Revisiting Basic Password Security For A Secure Workplace
19 Apr 2022
Let’s face it – human beings are not exactly the best at remembering things. When it comes to choosing a password for work, we tend to opt for something convenient and easy to remember. Whether it is subconscious or not, the chosen password is more often than not the same as that of our personal social media or email accounts. At the very most, we do a half-hearted attempt at varying the password, perhaps changing the last letter or including an extra digit at the end.
Truth is – using your personal passwords for work accounts could very well compromise on your enterprise security.
Findings from Gemalto’s annual Authentication and Identity Management Index indicated that “majority (90%) of enterprise IT professionals are concerned that employee reuse of personal credentials for work purposes could compromise security.”
With an increasing number of work accounts being access via personal mobile phones or tablets, the areas between personal and work are merging closer together. Naturally, utilising their personal passwords for work purposes would be the most convenient for quick access to work accounts.
Moreover, it saves the IT department time from having to constantly reset passwords whenever an employee gets locked out of their work emails or accounts.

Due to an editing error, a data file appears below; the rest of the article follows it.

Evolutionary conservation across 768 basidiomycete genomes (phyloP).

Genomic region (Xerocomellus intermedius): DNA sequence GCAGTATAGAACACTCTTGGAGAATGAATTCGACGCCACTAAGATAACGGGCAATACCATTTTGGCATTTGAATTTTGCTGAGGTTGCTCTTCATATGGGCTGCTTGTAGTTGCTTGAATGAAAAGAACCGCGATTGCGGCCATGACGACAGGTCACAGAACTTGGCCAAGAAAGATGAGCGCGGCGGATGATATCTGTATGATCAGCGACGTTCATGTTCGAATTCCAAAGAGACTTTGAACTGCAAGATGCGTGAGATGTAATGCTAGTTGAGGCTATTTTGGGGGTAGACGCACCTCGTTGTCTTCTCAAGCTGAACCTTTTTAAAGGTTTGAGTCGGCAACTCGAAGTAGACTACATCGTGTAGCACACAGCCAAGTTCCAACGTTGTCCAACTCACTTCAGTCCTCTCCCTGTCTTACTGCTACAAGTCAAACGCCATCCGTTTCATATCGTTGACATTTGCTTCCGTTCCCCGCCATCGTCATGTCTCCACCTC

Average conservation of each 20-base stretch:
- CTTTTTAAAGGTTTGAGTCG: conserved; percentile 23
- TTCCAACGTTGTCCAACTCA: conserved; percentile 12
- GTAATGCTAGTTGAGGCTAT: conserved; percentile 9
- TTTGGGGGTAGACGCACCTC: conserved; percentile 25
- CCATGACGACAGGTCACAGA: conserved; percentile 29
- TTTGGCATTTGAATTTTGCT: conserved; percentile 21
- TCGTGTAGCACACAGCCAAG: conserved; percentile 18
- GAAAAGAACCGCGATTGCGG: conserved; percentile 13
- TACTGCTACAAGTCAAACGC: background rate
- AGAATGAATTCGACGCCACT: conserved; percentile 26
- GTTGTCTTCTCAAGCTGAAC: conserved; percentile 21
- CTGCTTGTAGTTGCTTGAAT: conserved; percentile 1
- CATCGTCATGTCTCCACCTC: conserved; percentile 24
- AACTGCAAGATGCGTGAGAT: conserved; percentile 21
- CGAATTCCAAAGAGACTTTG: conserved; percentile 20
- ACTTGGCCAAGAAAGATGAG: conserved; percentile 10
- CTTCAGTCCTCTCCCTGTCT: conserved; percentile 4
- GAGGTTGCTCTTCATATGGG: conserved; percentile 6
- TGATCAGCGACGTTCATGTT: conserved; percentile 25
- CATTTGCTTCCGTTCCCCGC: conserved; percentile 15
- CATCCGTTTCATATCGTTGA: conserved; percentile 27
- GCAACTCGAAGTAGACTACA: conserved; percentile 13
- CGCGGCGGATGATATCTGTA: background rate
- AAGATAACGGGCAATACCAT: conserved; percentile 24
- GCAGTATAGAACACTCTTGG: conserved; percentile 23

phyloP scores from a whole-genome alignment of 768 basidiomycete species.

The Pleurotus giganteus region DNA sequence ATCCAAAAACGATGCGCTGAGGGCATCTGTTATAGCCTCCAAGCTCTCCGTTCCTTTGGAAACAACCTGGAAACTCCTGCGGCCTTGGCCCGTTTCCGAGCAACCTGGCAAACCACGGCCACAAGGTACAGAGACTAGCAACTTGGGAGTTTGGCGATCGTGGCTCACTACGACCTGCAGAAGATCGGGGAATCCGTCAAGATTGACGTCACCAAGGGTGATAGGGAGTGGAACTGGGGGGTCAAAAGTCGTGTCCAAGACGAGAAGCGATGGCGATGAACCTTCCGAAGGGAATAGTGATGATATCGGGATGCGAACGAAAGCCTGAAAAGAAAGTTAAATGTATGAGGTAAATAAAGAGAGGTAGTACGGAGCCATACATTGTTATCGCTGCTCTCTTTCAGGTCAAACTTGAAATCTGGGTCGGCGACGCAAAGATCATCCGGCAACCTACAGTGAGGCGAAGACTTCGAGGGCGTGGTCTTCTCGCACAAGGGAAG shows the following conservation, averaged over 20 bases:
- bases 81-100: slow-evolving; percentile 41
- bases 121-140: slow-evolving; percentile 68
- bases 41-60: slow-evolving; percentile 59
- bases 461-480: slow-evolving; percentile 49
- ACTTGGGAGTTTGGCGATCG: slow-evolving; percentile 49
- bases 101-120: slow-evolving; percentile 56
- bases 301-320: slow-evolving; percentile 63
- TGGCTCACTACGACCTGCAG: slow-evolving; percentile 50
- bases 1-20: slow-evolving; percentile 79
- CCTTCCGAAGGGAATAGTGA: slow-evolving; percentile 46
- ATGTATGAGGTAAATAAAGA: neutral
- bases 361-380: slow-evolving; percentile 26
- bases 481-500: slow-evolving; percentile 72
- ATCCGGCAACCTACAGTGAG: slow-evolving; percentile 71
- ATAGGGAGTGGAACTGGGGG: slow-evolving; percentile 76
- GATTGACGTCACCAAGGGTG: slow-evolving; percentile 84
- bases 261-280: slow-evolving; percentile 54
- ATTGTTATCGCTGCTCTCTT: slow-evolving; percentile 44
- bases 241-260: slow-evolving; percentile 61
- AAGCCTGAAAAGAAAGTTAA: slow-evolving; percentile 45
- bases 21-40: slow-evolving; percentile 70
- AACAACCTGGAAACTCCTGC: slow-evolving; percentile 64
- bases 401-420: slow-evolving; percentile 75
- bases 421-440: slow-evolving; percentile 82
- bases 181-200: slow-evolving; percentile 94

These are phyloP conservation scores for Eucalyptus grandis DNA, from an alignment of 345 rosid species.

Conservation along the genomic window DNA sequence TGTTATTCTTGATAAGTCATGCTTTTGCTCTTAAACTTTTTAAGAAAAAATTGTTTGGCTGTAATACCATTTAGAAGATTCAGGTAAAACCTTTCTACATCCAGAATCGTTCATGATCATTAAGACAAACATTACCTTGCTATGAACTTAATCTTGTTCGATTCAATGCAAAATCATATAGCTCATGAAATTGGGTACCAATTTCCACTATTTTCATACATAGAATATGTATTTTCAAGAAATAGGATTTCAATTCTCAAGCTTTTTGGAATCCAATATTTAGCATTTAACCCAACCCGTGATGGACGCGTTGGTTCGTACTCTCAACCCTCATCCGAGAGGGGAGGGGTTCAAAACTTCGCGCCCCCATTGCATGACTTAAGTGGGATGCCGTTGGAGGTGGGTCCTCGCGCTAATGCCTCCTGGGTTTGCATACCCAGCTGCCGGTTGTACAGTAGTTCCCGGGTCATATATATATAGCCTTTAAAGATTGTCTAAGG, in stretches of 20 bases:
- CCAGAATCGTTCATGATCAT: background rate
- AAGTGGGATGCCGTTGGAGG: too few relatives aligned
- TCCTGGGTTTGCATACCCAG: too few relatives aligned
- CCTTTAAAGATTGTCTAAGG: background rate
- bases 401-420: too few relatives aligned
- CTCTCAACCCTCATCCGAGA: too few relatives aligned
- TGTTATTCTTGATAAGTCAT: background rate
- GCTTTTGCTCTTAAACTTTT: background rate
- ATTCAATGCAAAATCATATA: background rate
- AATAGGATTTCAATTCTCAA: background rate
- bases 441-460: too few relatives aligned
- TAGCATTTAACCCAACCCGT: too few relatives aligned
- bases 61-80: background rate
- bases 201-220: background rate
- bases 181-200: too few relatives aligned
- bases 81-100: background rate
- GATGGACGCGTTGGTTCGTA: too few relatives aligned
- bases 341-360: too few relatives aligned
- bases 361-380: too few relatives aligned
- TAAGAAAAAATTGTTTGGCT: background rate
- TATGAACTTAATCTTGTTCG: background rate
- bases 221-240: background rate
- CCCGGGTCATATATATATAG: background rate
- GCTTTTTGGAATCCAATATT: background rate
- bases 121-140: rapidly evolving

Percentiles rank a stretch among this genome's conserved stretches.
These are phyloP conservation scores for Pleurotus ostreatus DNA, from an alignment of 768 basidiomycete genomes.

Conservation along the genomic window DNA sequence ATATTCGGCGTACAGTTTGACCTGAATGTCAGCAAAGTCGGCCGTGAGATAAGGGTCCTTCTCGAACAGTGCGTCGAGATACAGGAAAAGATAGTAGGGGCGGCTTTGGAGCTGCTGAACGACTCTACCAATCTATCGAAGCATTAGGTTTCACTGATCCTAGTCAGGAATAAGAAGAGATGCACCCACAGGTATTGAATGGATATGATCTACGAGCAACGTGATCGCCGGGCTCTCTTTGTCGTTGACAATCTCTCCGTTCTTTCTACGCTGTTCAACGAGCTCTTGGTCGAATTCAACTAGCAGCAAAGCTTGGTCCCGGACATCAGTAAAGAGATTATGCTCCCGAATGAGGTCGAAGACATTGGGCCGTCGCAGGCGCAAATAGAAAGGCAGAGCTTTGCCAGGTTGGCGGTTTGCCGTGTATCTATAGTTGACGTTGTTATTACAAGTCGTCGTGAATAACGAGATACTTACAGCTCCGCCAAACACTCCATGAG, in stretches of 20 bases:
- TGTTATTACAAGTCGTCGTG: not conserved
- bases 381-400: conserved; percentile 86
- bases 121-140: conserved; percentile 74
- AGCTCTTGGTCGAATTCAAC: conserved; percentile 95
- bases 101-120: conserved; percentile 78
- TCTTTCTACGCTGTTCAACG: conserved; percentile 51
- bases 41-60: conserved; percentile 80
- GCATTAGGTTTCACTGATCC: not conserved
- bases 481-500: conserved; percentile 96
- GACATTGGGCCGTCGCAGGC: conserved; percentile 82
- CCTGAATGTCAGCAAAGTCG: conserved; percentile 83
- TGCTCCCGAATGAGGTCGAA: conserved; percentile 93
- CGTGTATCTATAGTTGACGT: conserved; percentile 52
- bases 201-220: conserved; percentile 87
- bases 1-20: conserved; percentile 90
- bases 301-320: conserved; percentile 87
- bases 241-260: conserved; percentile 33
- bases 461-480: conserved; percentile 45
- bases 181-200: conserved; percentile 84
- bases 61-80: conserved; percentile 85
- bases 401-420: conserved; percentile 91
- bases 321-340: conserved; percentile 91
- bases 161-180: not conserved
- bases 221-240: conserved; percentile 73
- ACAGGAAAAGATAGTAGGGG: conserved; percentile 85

While it is certainly more convenient from the employee’s part to use their personal passwords, companies can also implement additional security measures to alleviate the risk of data leaks and breaches.
Further findings from Gemalto’s study shows that “nearly all (94%) of the respondents protect at least one application with two-factor authentication.” Additionally, a large majority of respondents expect their organisation to expand the usage of two-factor authentication in the future.
In addition to implementing multi-factor authentication within the company’s systems, sending regular reminders to employees to change their password is a great way to reduce the risk of data breaches as well.
Likewise, communicate the importance of keeping work and personal passwords separate to your employees. It is a great way to remind them and at the same time, highlight to them to the risks involved with using the same password for work and personal accounts.
Finally, the main responsibility lies with the employee. It is time to put an end to using “12345” or “password” or even your own personal passwords for your work accounts. At the minimum, create a separate robust password for both your personal and work accounts and write it down somewhere so that you can always refer back to it.